Apart from God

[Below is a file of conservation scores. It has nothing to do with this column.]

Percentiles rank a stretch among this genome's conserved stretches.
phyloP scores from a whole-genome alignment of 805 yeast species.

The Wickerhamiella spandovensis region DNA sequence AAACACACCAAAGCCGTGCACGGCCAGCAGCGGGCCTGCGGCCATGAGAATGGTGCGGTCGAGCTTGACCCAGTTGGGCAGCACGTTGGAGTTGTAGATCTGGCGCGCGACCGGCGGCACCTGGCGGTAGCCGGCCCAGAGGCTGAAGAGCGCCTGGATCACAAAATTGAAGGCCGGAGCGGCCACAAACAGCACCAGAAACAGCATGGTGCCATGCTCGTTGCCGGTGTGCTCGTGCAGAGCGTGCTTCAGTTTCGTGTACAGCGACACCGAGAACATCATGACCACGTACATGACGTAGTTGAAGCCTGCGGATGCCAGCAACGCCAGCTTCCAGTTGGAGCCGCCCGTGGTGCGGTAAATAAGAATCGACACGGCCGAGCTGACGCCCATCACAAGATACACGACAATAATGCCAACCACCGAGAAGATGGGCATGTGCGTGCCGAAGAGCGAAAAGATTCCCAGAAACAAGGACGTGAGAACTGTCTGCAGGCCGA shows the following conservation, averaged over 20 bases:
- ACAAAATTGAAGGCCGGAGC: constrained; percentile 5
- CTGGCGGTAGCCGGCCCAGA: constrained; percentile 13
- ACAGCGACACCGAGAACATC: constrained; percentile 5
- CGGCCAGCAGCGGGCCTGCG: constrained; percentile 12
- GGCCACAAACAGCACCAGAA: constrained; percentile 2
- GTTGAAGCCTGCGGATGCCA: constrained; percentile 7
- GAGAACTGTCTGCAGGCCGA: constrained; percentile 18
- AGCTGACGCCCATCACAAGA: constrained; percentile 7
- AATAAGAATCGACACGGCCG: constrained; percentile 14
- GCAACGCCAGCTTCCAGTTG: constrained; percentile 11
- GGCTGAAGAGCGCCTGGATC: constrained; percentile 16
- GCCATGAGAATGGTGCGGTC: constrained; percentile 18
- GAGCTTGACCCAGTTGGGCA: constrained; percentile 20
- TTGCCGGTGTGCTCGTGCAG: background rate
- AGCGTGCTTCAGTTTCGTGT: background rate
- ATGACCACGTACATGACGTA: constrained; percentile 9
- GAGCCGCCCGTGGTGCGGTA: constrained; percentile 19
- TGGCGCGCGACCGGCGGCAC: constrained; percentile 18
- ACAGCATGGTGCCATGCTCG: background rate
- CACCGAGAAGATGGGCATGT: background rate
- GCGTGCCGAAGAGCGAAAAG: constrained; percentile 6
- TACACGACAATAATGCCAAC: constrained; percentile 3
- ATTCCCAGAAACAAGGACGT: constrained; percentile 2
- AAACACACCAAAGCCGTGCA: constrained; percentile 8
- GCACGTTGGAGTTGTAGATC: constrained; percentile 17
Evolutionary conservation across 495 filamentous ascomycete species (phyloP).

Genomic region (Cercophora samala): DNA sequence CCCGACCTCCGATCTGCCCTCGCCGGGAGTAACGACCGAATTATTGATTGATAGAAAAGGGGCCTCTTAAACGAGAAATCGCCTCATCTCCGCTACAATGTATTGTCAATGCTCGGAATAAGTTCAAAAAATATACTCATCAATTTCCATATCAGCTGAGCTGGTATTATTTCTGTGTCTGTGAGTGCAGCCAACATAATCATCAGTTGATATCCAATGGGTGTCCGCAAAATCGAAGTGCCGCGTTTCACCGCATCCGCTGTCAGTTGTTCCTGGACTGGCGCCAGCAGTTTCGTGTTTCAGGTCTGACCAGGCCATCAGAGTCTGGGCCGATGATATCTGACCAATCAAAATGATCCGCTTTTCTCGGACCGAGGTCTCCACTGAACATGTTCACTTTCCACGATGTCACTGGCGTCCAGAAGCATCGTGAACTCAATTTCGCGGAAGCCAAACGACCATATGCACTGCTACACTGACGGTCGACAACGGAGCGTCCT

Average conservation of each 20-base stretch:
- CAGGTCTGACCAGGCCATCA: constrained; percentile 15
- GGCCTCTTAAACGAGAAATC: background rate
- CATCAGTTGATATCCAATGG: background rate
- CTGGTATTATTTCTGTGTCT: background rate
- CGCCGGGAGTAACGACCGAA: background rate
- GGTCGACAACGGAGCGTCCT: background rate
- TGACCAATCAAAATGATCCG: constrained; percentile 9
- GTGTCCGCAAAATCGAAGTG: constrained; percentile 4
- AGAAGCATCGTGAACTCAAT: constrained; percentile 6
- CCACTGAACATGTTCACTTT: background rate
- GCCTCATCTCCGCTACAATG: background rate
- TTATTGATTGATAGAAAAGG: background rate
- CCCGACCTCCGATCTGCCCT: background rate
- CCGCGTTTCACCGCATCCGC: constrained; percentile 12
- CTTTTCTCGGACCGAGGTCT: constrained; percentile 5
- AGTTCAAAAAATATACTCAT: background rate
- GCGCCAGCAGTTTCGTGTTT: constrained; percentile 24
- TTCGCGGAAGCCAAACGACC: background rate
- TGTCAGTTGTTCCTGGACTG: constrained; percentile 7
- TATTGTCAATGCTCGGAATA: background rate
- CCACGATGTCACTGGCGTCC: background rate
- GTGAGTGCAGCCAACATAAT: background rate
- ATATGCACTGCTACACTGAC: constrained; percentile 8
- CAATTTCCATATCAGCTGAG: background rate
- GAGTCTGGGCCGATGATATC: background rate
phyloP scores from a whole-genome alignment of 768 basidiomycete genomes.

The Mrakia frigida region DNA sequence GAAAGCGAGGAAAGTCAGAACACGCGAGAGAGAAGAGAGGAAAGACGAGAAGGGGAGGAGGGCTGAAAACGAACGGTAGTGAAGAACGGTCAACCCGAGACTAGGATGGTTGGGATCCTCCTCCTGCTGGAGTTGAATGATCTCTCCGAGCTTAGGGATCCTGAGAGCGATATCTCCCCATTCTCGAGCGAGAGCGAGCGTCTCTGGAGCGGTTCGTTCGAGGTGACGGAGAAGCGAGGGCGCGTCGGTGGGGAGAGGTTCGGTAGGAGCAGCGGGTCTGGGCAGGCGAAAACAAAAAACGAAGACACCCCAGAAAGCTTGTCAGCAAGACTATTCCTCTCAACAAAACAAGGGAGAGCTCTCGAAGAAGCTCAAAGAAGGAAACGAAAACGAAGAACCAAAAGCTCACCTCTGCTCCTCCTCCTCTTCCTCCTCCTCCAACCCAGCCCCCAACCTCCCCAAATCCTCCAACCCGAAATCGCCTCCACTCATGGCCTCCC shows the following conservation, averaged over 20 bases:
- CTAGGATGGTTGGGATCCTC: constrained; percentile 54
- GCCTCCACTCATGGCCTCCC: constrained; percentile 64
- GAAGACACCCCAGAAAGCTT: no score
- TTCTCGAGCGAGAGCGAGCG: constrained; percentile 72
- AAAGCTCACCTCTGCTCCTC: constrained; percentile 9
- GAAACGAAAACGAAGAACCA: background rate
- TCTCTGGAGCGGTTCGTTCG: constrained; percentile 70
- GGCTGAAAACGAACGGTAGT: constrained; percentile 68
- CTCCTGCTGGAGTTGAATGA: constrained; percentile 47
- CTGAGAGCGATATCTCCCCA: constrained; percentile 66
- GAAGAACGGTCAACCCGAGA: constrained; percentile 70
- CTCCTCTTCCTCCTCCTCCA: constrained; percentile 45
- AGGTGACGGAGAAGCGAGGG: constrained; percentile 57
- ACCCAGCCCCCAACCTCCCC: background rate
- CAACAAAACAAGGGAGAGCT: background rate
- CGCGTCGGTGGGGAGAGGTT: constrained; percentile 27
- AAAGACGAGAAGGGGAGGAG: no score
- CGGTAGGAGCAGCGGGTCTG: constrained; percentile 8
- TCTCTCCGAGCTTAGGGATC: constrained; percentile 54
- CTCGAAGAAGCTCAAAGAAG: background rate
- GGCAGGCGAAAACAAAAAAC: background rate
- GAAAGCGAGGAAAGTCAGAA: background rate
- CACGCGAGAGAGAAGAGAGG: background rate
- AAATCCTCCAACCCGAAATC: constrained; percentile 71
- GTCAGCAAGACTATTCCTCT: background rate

At the University of Florida in Gainesville, doctors transplanted tissue from seven aborted children into a patient with a spinal cord disease, hoping the embryonic spinal cells would help stop or reverse the spread of the disease. The Florida Times-Union reported that the cells were harvested from two Northeast Florida abortion clinics. It was the first transplant of embryonic spinal cells in the United States; similar operations have been performed in Russia and Sweden.Tissue from aborted children routinely is being used in the United States to treat patients with Huntington's disease and Parkinson's disease. In New Jersey, police charged a 16-year-old girl from the Dominican Republic with abandoning her baby after she gave birth in a bus terminal bathroom. She left the full-term, 6-pound, 10-ounce child in a toilet. He was rescued minutes later by a bus driver and taken to a hospital in critical condition. The girl had been on a tour of Atlantic City's casinos. The mother of a 7-year-old California girl raped and murdered in the restroom of a Nevada casino filed suit against the casino for creating an environment that "encourage[s] parents to separate from their children." The girl, who had been playing in a casino video arcade, was killed around 3 a.m. May 25 while her father gambled upstairs. In a related development, government officials in Las Vegas voted to bar anyone under 18 from casino arcades between 10 p.m. and 5 a.m. Homosexual couples in Hawaii now have some of the same legal benefits as heterosexual couples. Under a law that took effect July 9 without Gov. Ben Cayetano's signature, homosexual couples will be allowed to share medical insurance and have joint property rights. The law was part of a compromise worked out in the state legislature. It passed along with a proposal that calls for amending the state constitution to prohibit legal sanction of homosexual marriage. In the first reported case of HIV transmission through a kiss, the Centers for Disease Control and Prevention disclosed that a woman apparently became infected with the AIDS virus from kissing a man who had bleeding gums. Seeking to quell concern over the announcement, the CDC emphasized that the virus was transmitted by the man's blood, not his saliva.